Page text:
A court will also consider how reasonable it is for the student to expect the place to be private. For example, a student reported that his radio was missing, and so a teacher patted down the outside of all the students’ coats that were hanging in an unlocked closet. When the teacher felt something hard and square in a pocket, he reached into the coat and found a gun. The search of the student’s coat was held to be reasonable in part because the student could not expect an unlocked closet to be private. Also, the teacher had a reason to search the coats: to find the missing radio.

Similarly, a New York court held that feeling the outside of a student’s cloth bag was reasonable in a case where a school security guard heard an unusually loud and metallic thud when the student tossed the bag onto a metal filing cabinet. The guard ran his hands over the outside of the bag and felt a gun inside.

Courts are split over students’ lockers. Some courts have held that a student can reasonably expect that his or her locker is secure, and that a teacher cannot search a locker without at least some concrete justification. In a Massachusetts case, the court noted that the school’s rights and responsibility code expressly provided that teachers could not search lockers. So, the student reasonably expected his locker to be safe. Some courts also consider whether locks are issued by the school or whether students bring their own locks.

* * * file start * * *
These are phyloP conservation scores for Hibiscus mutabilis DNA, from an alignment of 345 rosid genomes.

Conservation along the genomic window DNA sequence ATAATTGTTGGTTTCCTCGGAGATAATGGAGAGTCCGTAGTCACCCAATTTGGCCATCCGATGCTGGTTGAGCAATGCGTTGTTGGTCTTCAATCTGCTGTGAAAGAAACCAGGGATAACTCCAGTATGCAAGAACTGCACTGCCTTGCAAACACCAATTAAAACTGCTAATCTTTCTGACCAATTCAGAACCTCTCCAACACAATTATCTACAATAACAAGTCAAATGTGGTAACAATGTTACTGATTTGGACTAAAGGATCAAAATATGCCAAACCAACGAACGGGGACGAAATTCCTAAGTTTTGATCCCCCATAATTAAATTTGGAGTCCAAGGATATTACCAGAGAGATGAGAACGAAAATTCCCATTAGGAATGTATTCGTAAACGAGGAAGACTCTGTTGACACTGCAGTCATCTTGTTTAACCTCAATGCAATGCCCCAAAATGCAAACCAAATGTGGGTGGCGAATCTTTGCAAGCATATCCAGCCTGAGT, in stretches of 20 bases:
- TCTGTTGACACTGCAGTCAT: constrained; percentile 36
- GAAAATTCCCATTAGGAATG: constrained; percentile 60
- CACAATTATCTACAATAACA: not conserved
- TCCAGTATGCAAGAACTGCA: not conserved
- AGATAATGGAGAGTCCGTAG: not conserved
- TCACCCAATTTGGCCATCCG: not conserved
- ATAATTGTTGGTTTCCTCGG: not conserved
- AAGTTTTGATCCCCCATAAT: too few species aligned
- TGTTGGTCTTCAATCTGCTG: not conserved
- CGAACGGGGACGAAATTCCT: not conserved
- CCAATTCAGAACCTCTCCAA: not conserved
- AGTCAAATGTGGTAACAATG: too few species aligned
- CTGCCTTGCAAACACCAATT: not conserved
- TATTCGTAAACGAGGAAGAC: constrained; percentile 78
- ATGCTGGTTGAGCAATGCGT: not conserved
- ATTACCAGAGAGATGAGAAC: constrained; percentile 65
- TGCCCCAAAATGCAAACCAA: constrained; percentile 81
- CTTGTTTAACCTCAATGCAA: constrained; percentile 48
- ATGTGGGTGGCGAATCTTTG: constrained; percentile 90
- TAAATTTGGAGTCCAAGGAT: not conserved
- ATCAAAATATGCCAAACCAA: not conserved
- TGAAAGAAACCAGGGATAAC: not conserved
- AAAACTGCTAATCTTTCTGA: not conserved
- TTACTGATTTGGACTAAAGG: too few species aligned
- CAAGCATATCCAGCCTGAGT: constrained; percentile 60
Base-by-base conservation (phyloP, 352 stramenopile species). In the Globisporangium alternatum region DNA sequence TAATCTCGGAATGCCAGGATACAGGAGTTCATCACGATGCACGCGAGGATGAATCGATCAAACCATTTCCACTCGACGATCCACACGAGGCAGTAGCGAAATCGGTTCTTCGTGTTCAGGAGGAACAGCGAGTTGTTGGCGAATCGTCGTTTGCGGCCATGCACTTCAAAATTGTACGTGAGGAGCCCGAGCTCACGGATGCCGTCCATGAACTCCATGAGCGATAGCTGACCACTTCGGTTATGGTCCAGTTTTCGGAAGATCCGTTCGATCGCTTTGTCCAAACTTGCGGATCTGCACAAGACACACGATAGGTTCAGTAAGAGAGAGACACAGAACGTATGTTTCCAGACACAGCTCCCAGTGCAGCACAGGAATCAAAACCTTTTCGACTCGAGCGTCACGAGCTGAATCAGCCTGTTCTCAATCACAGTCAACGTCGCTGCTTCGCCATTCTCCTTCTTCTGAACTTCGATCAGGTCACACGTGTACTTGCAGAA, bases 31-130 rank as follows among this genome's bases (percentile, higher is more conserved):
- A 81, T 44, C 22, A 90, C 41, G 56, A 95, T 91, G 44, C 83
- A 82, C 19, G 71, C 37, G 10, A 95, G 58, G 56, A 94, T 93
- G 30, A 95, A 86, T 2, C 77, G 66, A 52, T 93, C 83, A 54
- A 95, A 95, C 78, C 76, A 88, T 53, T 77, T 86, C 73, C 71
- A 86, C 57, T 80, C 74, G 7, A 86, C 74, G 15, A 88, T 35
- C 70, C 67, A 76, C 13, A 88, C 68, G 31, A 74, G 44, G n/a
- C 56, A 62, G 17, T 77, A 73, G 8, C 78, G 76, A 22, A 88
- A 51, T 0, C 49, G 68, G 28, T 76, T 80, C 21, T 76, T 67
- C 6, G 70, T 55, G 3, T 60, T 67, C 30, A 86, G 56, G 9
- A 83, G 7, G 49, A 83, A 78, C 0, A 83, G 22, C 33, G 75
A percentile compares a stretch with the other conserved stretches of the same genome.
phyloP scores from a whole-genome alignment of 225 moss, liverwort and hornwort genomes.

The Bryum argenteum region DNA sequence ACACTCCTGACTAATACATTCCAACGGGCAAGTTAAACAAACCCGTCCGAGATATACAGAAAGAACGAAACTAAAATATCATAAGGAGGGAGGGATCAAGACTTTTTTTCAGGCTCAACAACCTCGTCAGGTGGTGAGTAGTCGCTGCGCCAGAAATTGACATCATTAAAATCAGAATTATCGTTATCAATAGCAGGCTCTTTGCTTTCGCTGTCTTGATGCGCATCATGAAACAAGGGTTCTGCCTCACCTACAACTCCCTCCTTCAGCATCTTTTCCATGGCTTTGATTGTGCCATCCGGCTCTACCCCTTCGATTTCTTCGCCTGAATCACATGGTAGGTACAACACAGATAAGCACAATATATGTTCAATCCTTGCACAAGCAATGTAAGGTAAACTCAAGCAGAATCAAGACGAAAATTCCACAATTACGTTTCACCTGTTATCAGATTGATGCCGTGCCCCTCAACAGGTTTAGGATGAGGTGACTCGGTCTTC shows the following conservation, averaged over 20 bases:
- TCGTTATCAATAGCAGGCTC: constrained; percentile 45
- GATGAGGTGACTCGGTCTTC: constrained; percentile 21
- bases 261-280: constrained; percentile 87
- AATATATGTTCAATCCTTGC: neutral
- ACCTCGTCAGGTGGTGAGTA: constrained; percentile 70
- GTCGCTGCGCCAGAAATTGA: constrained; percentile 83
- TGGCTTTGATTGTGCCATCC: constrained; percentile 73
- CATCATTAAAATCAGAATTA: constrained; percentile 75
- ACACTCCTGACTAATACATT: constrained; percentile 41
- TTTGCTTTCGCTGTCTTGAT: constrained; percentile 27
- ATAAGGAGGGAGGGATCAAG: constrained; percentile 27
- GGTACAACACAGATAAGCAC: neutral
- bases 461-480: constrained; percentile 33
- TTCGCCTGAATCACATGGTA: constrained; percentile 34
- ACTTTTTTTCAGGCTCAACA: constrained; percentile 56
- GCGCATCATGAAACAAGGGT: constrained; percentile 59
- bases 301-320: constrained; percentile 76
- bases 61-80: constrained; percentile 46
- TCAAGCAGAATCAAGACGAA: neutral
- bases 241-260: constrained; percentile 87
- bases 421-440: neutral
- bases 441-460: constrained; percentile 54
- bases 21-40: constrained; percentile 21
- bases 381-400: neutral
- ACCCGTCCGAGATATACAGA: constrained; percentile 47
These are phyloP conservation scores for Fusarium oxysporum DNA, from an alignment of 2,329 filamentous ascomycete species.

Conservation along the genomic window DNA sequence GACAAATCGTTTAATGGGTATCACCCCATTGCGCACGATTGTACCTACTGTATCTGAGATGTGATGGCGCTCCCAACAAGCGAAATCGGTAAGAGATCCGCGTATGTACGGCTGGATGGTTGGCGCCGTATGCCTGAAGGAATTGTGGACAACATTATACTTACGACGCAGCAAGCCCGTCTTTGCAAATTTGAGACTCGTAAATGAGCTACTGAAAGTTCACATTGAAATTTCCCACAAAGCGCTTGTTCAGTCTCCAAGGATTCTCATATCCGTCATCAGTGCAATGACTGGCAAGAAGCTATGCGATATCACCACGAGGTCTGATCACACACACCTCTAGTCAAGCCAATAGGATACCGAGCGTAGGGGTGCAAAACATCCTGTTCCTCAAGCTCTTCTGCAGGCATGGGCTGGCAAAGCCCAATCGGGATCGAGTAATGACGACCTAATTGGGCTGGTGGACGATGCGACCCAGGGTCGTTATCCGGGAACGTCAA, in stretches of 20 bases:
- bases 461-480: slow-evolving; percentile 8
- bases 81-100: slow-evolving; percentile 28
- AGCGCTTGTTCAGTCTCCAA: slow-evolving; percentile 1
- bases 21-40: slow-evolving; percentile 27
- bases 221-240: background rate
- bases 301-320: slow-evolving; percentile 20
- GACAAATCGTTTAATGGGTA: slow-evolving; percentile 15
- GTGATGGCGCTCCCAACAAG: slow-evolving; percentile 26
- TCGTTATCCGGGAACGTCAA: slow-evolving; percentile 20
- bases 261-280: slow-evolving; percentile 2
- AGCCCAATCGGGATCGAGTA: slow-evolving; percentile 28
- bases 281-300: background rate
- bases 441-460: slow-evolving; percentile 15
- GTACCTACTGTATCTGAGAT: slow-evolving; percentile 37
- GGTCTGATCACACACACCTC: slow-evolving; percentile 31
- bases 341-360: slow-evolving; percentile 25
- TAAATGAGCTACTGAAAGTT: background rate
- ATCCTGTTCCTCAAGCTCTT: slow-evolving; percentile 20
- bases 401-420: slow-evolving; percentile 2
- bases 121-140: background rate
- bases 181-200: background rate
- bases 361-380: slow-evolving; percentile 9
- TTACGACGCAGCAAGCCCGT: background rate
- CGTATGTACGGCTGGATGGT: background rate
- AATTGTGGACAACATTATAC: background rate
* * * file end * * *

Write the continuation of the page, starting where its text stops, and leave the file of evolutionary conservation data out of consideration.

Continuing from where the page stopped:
By contrast, a Wisconsin school district stated in its written locker policy that all lockers were subject to search by school officials at any time. The school conducted a random search of lockers as a preventative measure and found drugs and a gun in a locker. The court held that the student could not reasonably expect that his locker would be private because the school policy clearly indicated that the locker could be searched at any time.

[[AdMiddle]As a result of cases like this, many public school districts are now writing policies that effectively tell students that their lockers are only meant to protect against searches and theft from other students, but that a teacher can search the locker at any time and for any reason—or no reason at all.

So Brady, as you can see, students have limited rights against a teacher search. Please note that these rules do not generally apply to a private or parochial school because the teachers there do not work for the government. Also, these rules change when considering adult students in a university setting.

Thank you for listening to Legal Lad’s Quick and Dirty Tips for a More Lawful Life. You can send questions and comments to legal@quickanddirtytips.com. Please note that doing so will not create an attorney-client relationship and will be used for the purposes of this podcast only.